China's Disturbing Broadband Decline

A digital divide between saturated urban areas and underserved rural markets is behind the slowdown

In a recent report, Ovum noted that after a staggering 114 percent growth in 2004, China's broadband growth slowed in 2005 and 2006 to 57 percent and 38 percent, respectively.

"Ovum expects double-digit growth to continue for the next two years, but at lower rates than we have seen before," Kevin Lee, an Ovum analyst based in Hong Kong, said in a statement.

"The slowdown will entrench a digital dividebecause broadband is approaching maturity in the big cities, while the rural markets remain almost untapped," Lee added.

Although Ovum still expects China to surpass the United States in terms of broadband subscriber base by 2008, the analyst house said this leaves a large proportion of the Chinese market untapped.

"Household broadband penetration in China stood at 13 percent by December 2006," Lee said. "We forecast that the steady broadband growth will push household penetration to 21 percent by 2010, equivalent to 106 million subscribers. This is nowhere near market potential."

Unless growth can be maintained, these operators will see their total revenues shrink, he warned.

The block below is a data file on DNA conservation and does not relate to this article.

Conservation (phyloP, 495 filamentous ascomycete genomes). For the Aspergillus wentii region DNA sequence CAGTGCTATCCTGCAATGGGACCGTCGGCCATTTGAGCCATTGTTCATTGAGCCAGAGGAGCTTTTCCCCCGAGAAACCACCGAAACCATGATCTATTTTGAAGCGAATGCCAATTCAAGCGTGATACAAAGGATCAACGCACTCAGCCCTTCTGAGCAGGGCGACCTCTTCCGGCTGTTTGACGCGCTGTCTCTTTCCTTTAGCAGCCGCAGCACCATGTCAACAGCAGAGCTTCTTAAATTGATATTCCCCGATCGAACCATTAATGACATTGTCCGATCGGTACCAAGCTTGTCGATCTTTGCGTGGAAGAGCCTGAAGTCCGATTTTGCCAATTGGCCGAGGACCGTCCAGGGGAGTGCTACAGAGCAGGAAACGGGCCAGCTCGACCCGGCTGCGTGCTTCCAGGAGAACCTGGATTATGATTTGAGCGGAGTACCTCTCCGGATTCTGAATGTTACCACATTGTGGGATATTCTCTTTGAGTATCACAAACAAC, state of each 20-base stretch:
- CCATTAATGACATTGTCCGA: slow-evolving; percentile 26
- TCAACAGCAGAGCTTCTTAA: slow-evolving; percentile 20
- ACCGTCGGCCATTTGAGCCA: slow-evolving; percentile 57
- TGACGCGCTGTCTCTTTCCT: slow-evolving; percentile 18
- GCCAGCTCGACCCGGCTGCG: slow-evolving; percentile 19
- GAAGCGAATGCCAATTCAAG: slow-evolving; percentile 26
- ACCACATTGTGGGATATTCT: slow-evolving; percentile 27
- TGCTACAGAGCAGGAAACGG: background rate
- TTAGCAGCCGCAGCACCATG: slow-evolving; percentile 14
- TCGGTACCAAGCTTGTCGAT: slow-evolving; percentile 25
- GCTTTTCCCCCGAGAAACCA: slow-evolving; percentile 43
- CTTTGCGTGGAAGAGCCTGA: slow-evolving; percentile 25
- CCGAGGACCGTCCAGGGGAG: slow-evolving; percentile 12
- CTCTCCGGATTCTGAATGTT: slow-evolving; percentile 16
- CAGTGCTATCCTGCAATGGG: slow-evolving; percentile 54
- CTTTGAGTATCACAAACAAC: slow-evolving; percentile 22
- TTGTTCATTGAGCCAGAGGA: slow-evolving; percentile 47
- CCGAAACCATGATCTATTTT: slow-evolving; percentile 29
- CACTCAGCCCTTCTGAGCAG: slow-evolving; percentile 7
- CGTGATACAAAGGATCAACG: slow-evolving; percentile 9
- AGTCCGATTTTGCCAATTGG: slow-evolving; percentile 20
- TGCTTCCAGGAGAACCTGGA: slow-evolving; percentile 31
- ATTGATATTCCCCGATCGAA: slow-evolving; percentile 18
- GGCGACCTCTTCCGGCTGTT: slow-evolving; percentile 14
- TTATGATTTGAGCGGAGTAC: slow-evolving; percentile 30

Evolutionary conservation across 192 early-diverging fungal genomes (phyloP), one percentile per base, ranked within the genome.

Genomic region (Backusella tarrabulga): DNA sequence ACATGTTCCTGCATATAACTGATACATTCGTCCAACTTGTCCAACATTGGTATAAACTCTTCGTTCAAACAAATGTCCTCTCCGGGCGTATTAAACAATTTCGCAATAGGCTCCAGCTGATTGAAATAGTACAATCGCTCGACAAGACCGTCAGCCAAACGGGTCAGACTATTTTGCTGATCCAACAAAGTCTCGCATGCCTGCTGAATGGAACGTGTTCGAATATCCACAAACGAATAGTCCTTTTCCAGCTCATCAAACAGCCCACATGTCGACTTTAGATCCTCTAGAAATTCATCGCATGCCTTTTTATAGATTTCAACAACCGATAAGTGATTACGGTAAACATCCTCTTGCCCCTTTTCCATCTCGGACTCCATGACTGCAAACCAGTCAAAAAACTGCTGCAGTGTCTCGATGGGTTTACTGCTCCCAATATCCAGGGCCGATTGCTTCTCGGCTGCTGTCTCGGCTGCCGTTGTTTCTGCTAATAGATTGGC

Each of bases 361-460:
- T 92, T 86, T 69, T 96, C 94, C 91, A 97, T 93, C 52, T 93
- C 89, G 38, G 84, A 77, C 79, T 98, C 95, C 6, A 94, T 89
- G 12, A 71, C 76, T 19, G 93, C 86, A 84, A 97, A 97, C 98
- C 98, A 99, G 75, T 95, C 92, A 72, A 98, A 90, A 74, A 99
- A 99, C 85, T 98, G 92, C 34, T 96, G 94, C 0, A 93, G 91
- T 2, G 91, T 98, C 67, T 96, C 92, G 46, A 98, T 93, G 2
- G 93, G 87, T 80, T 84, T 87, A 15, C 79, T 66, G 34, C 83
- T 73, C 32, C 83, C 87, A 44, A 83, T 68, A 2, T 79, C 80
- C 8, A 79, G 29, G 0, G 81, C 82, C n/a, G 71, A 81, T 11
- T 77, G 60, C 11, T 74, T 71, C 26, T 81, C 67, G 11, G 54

"The lack of competition between the main operators is a major factor because it keeps prices higher than necessary," he explained, noting that high prices hinder uptake.

Despite the booming Chinese economy, increased Internet and PC population, and emerging applications such as peer-to-peer and operators' push for IPTV will continue to boost demand for broadband.

Ovum also advised carriers to expand their networks in the second- and third-tier cities to maintain growth in broadband adoption, and said they would also do well to ramp up product development activity around content services, and in the longer term, triple-play.

The popularity of peer-to-peer content sharing presents untapped demand for content, and operators need to offer attractive new content services to their existing customer base in the cities in order to grow new revenue streams, said Ovum.

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